The subject, on the left, and the author, on the right, both peaked from a footballing and fashion sense in the late '80s. [Klinsmann photo credit to Herbert Rudel]

The subject, on the left, and the author, both peaked from a footballing and fashion sense in the 1980’s. [Klinsmann photo credit to Herbert Rudel]

I like Jürgen Klinsmann, the Head Coach of the U.S. Men’s National Team, a lot. We have much in common. He’s a World Cup winner who flies helicopters, wore short shorts in the 1980’s and lives in Los Angeles. I also wore short shorts in the 1980’s and live in LA.

I recently met Klinsmann and asked him why the U.S. hasn’t produced any world class players. Our footballing equivalent of a “unicorn,” in startup nomenclature, as Aileen Lee of Cowboy Ventures coined back in 2013.

And his answer wasn’t the one you’d expect – the one you hear from casual sports fans: “Our best athletes choose American football or basketball,” or even hardcore soccer supporters, “the youth academies and infrastructure in the U.S. aren’t in place to compete with the factories producing talent in Europe or South America…”

Klinsmann’s answer was entirely different. He focused on one concept and one concept only: accountability. “There needs to be more accountability in the United States, and only then will we be able to produce world class players. At Inter, if we lost 5-0 in a derby to AC Milan, we couldn’t leave our flats for three or four days. We would be confronted at the baker, the butcher, the grocery store. If the Galaxy lost 5-0, Landon Donovan could go to Whole Foods in Manhattan Beach the next morning and no one will recognize him.”

Whether or not he knows where Donovan ate lunch after a big loss, Klinsmann’s point is vital. “When soccer players in the U.S. are criticized, held accountable, or even recognized as much as the other major sports in the country – then they’ll have that drive and an understanding to improve and reach those higher levels,” he said. Unicorn status. World class status. Without accountability, there is little drive or incentive to be great. People are a product of their environments.

The same is true when building a business. Managing a team. Or in entrepreneur turned VC (and SaaS legend) Jason Lemkin’s case, investing in a company.

Accountability improves your overall level. If you are constantly measuring yourself and accountable to someone – or a group, you will produce better. In Lemkin’s case, it’s a Founder or CEO being accountable to a board.

For a startup executive, accountability is key, especially today. I think Klinsmann would likely agree with this Harvard Business Review look on accountability:

“The youngest members of the workforce, especially in the US, have grown up in a sheltered environment; they expect praise and recognition and can be indignant when it is not forthcoming. They are not particularly open to critical feedback. No surprise, then, that at a time when talent retention and engaging employees is de rigueur we get silly advice to management such as, “don’t give employees a hard time about their weaknesses, celebrate their strengths.””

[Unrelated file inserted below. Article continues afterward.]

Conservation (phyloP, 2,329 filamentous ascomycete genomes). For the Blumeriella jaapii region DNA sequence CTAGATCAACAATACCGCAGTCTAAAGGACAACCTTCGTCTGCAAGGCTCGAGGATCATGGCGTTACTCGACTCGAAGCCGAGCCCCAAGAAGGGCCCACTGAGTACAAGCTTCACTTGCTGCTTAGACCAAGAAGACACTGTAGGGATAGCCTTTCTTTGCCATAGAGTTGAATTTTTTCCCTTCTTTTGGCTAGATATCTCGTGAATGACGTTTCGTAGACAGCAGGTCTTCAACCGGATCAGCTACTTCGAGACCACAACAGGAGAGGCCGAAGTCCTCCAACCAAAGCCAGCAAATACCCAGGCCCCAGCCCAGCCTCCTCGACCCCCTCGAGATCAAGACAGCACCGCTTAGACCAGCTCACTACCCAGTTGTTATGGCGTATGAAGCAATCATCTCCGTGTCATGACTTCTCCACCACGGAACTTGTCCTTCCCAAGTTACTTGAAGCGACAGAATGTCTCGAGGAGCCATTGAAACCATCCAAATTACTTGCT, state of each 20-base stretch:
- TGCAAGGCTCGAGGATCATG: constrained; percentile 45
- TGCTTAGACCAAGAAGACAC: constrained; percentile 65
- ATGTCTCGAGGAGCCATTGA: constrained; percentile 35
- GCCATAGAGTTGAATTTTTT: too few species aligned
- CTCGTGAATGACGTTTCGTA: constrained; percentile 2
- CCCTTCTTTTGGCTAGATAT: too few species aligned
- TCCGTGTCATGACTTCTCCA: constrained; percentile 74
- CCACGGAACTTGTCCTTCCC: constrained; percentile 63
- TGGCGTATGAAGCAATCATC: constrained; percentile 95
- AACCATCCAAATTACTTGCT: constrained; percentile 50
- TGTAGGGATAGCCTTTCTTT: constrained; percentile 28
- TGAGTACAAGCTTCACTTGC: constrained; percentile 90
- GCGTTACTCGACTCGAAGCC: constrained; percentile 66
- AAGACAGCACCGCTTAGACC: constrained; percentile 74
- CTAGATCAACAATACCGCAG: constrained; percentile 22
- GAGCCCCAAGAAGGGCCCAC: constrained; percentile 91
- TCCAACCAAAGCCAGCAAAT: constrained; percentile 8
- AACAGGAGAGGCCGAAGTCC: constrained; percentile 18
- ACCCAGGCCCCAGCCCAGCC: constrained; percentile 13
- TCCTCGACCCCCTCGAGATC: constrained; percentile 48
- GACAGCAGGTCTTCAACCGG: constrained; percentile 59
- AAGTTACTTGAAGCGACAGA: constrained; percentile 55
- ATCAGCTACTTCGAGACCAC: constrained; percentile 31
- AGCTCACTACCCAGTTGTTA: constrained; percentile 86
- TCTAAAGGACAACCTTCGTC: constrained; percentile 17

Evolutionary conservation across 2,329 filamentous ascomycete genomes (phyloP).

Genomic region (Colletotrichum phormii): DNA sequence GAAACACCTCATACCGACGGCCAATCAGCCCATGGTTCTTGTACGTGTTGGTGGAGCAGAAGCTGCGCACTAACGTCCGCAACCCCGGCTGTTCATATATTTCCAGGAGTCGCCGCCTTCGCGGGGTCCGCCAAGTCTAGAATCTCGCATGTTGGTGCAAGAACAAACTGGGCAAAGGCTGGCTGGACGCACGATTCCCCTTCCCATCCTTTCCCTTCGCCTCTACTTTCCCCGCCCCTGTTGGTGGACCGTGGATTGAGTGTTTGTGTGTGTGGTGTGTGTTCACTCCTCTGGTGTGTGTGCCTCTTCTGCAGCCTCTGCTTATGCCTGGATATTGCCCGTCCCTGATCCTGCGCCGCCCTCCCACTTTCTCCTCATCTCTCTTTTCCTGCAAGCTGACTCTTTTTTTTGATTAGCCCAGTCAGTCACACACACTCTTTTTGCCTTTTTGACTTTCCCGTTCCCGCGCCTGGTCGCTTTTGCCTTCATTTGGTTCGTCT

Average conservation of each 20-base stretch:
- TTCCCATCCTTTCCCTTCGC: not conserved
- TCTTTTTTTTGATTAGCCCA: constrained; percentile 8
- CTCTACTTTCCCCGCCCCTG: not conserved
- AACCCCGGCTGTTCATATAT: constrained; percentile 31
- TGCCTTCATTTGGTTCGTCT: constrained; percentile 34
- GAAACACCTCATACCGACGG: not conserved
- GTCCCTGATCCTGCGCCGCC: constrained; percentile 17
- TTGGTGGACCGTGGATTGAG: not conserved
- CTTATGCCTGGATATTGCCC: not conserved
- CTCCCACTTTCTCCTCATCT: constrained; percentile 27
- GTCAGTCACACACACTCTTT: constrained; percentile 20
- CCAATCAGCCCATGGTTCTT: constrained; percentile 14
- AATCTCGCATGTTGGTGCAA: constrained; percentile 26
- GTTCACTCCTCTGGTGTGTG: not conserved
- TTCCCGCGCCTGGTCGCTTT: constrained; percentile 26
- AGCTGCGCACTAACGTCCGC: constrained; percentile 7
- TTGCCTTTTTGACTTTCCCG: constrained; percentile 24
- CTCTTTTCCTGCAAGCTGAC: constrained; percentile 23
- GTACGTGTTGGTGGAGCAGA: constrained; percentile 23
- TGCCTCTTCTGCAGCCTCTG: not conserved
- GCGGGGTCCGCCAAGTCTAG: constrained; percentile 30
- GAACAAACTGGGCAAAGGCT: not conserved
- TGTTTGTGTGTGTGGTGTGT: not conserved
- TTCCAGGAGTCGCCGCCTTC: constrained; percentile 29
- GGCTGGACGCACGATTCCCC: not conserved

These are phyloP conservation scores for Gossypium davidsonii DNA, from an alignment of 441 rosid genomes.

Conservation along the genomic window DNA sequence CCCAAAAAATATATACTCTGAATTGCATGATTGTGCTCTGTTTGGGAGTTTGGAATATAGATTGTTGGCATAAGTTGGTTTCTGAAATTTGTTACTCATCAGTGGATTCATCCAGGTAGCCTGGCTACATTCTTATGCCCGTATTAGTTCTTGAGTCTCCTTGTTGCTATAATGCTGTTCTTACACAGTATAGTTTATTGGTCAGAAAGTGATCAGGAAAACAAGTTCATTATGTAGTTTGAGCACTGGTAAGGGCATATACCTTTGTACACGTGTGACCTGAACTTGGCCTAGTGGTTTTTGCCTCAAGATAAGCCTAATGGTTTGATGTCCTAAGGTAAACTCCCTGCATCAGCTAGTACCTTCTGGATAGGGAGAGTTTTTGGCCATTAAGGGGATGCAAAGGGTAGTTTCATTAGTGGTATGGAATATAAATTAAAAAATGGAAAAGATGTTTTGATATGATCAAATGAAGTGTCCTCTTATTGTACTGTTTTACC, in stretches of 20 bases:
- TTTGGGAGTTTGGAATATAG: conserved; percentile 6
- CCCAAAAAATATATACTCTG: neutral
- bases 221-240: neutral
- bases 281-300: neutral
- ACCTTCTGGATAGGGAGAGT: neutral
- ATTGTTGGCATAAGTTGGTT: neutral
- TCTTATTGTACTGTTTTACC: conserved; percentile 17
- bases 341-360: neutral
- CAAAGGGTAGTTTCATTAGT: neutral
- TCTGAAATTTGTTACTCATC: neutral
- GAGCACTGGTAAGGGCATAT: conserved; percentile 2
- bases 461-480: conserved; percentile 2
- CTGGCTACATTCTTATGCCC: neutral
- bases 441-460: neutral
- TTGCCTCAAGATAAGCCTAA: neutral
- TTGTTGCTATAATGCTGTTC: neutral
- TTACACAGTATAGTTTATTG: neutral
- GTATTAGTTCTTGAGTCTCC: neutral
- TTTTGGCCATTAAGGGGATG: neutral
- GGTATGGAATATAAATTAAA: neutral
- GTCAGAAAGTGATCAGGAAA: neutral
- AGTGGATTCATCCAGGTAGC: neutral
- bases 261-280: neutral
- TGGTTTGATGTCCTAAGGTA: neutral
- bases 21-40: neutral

It’s OK to give people a hard time, as long as you also praise them for a job well done. If you’re constantly measuring things and accountable to someone, you will produce better, and more often than not, you won’t need to give anyone a hard time.

40% of America’s workforce will be freelancers and temps by 2020. We’ll be managing more and more people who are telecommuting, freelancing, consulting, and just logging in from faster and faster internet connections at more and more expensive local coffee shops. If we instill accountability now, it will be much easier to maintain it even if our interactions are less and less physical, and more and more virtual moving forward. I’ve seen quite a few startups struggle with scaling a virtual workforce when accountability (and proper communication) isn’t in place.

To be successful, and create those next unicorns, accountability is a must. Tools like Trello are tremendous – teammates can create virtual ‘boards’ and ‘cards’ to see the progress being made on work projects in a collaborative, real-time environment. There is no place to hide. That transparency feeds into the importance of accountability.

Many startups have mastered accountability within product development – specifically through agile development. Our Scrum Masters keep us accountable. Our priority lists keep us accountable. We meet on a week to week basis and assess the progress we’ve made. It’s formulaic, transparent, and collaborative. That’s great.

I think, outside of ruthless prioritization, the key to scaling a startup starts and ends with accountability. People stay on track by keeping others on track. Feeling that pressure can bring the best out of many entrepreneurs and startup employees in general.

I’m not certain that the next Messi will come from Livingston, New Jersey or Los Angeles, California. After all, achieving world-class or unicorn status is by definition, so rare, that the next Messi may not be American, he may be Swedish or Ghanaian. But that six year-old in the San Fernando Valley, running around with his AYSO team right now on this Saturday afternoon sure has a better shot to achieve greatness with a bit of accountability. A bit of extra pressure.

Who knows, maybe we’ll even recognize him at the Whole Foods in Manhattan Beach one day.

Leave a Reply